I wrote about him back in May because I’ve devoured his food for years, and I’m familiar with most of what he does in order to produce the tastes he does. He smokes, cures, marinates, and seasons on his way to sautéing, grilling, roasting, and smoking unique yumminess.
His name is Ryan Butler, named this past Friday as the new executive chef at the Wheeling Brewing Company at Centre Market, and his dishes truly are stupid good. The thing, though, is that he’s never truly been the “brand” behind his own blended bouquet of flavors that’s now featured on the pub’s menu.
Blackened catfish, smoked chicken legs, pasta, charcuterie, pulled pork, cured egg yolks, Cajun pierogies, smoked brisket, and even vegetarian dishes.
Wheeling Brewing Company offers several different craft brews, six of which are produced on location, but the cuisine is all on Butler now, and everything he’s envisioned has been scribbled down in an old-school, black-and-white checkered “Composition” notebook that never rests far from him. He scribes in abbreviations, and it’s a scratched script only he comprehends.
“It’s my very own shorthand, I guess,” this 34-year-old explained. “But don’t we all have our own?”
Now this guy has slung grub at fast-food joints, a few national chains, and a couple of locally owned eateries, but now what comes out of the kitchen is according to his recipe bible.
“I was all kinds of jazzed about our first night with the new menu,” this modest man said. “I think I was up until 3 a.m. just watching the reaction on Facebook. That was really cool, I must say.”
Sure it was. It was a “First Friday,” local band Zane Run was performing a street concert just outside, it was finally the weekend, and his fans came out and gobbled up. But Saturday afternoon proved a swift shift, too, with locals and Wheeling visitors sitting elbow to elbow at the bar and along the new, long table that provokes interaction, and Ryan is not shy when it comes to querying his customers.
“Gotta make sure it’s all good, ya know? And there’s only one way to do that,” he said. “That’s how this is supposed to work.”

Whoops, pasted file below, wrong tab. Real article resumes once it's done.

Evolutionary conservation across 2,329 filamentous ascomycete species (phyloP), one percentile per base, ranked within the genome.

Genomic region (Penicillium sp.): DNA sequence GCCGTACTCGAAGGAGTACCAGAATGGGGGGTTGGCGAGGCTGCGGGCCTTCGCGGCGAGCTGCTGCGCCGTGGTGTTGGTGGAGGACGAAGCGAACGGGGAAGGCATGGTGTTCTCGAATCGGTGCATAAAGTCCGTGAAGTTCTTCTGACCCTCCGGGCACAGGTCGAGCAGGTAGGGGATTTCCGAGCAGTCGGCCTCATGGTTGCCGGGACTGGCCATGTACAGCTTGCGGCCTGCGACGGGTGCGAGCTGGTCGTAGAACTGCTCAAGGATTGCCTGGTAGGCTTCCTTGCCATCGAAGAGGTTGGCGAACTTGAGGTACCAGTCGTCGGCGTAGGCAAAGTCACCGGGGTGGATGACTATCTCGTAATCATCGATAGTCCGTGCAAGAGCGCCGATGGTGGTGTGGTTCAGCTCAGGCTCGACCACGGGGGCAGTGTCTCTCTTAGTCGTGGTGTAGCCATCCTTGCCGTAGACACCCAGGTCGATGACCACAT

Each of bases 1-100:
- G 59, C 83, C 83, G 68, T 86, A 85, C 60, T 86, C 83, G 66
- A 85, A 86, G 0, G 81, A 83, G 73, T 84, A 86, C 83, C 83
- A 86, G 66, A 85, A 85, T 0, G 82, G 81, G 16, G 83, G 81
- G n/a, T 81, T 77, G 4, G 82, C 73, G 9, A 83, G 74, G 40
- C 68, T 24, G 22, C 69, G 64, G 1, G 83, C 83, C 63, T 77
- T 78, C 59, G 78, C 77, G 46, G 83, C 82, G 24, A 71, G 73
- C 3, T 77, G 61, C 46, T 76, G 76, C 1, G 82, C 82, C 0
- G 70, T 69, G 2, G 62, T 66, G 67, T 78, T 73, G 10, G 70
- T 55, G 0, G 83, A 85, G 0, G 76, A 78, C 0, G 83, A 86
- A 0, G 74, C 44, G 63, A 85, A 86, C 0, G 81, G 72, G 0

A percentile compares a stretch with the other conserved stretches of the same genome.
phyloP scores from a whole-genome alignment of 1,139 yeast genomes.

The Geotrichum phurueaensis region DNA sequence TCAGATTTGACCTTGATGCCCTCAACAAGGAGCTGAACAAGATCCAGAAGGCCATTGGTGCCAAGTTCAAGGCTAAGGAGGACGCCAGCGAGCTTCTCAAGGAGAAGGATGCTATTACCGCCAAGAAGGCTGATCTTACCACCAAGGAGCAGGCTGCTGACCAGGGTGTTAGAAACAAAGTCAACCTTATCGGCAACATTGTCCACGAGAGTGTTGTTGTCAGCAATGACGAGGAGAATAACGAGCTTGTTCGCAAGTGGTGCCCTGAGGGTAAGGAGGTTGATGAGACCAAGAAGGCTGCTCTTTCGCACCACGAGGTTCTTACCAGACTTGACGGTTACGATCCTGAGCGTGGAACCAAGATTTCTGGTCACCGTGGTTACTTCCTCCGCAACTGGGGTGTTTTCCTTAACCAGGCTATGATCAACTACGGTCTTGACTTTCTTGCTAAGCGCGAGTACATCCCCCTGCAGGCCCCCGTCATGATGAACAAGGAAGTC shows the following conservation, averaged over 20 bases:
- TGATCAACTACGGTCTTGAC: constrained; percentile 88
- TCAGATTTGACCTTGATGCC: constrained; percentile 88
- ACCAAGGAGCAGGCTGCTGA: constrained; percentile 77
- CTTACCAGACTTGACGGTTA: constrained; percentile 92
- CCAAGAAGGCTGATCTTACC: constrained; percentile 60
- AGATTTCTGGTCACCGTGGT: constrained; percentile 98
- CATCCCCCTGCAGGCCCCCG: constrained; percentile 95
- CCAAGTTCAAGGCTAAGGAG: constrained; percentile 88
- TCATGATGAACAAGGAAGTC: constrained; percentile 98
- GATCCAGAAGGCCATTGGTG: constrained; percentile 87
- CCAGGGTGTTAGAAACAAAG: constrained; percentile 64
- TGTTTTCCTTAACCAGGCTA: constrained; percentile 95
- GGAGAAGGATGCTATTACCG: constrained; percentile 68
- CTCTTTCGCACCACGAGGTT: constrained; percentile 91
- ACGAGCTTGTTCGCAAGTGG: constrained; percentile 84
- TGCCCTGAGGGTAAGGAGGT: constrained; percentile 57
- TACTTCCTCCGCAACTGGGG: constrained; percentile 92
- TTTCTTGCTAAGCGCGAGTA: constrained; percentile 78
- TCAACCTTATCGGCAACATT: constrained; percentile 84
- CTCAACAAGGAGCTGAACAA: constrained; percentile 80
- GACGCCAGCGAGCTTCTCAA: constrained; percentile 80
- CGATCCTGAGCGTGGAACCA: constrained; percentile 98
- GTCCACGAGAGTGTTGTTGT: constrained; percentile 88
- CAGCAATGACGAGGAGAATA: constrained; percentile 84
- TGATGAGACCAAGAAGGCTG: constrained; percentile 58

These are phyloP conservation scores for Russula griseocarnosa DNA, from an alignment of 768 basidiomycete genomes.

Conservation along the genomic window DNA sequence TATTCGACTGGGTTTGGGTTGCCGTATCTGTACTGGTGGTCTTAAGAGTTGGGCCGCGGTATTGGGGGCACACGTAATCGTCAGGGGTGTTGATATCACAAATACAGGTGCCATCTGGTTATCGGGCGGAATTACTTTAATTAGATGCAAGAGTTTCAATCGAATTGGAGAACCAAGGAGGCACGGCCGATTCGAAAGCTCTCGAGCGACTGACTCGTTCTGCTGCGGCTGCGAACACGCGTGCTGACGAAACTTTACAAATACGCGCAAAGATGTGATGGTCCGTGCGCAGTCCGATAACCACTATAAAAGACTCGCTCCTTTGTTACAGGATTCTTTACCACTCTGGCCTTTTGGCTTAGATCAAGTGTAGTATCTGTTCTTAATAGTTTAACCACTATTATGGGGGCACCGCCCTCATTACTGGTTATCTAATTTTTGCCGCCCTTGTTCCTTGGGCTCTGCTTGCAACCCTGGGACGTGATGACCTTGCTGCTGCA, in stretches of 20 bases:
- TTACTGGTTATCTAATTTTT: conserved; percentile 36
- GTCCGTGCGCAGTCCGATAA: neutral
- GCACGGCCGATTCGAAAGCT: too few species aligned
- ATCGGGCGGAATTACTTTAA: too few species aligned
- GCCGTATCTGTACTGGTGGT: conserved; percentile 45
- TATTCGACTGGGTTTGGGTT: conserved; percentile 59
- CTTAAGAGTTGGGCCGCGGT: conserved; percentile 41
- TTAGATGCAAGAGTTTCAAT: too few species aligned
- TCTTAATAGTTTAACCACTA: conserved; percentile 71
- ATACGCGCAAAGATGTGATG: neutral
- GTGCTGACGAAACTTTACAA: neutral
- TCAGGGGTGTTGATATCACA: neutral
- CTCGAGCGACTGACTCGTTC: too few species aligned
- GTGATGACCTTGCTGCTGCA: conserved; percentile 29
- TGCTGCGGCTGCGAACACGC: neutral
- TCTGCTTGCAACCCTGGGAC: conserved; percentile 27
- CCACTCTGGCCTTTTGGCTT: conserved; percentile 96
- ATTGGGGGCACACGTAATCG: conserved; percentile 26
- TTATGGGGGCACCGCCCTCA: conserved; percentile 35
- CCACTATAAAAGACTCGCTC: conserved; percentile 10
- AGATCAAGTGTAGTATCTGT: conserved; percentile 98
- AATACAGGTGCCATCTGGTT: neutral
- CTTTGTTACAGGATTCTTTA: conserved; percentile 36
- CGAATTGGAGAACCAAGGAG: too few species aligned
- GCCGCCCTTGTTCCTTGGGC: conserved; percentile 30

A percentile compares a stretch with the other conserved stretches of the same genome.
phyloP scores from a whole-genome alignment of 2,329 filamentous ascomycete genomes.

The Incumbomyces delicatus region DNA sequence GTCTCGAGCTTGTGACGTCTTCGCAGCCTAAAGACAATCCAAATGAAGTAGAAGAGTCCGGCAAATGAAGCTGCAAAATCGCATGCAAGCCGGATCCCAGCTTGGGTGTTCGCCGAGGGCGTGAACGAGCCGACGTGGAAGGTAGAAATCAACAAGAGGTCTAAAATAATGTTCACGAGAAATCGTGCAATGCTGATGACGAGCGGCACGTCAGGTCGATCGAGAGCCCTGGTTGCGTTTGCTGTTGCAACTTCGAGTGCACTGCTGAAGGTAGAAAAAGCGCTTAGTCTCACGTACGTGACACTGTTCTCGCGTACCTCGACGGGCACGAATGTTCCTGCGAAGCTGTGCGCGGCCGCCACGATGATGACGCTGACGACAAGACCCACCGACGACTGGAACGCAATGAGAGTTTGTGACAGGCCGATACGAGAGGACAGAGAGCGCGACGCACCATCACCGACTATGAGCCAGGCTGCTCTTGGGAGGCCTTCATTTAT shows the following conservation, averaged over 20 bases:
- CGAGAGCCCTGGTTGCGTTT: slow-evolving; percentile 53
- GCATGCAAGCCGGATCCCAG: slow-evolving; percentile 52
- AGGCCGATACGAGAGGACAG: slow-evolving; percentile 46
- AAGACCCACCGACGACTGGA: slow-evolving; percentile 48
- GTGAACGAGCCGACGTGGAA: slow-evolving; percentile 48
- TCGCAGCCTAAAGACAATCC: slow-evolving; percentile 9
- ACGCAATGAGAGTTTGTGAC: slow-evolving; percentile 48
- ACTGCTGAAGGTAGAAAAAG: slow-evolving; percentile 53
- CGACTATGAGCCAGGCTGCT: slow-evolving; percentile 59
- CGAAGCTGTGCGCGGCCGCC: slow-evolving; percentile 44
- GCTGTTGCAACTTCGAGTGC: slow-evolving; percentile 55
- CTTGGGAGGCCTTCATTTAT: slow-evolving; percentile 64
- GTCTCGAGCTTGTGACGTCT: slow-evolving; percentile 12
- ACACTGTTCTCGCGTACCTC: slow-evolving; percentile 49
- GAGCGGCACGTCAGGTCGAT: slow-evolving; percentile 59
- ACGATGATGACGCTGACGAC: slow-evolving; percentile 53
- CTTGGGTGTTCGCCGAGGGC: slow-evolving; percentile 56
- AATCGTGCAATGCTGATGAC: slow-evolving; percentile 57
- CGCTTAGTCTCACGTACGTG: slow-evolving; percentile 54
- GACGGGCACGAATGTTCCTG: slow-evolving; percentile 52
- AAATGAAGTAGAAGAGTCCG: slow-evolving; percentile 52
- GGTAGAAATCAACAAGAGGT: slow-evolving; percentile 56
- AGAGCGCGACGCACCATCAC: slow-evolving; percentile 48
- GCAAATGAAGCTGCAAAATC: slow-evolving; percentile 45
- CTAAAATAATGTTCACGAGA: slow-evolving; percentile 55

Remembering His Sister
He didn’t know her, really, since he was a mere 4 years old when she tragically passed away. However, Ronnie Green does recall the city of Benwood supporting him and his family at the time Debbie Green was taken away by leukemia at the early age of 9.
“I just wanted to do something so everyone else would remember my sister and to help the families of this area who are experiencing the same thing my parents did back then,” he said. “And I’m lucky to have so much help. From my family and friends to others who battle against childhood cancers, we have something of an army every year.”
Green, a postal carrier by day, makes this two-day event a first-class affair with live entertainment, food, free T-shirts and medals for each participant, and a family friendly atmosphere, and he arranges it all in order to raise funds for local families with children suffering from childhood cancers. In the first 19 years, Green has offered thousands of dollars to help offset the many expenses not covered by common insurance.
“There’s so much more,” he said. “I don’t think people realize it until they live it or when they are close to a family that is going through it. Transportation, the time off from work, but what we are able to offer them does help and that makes it all worth it to me.”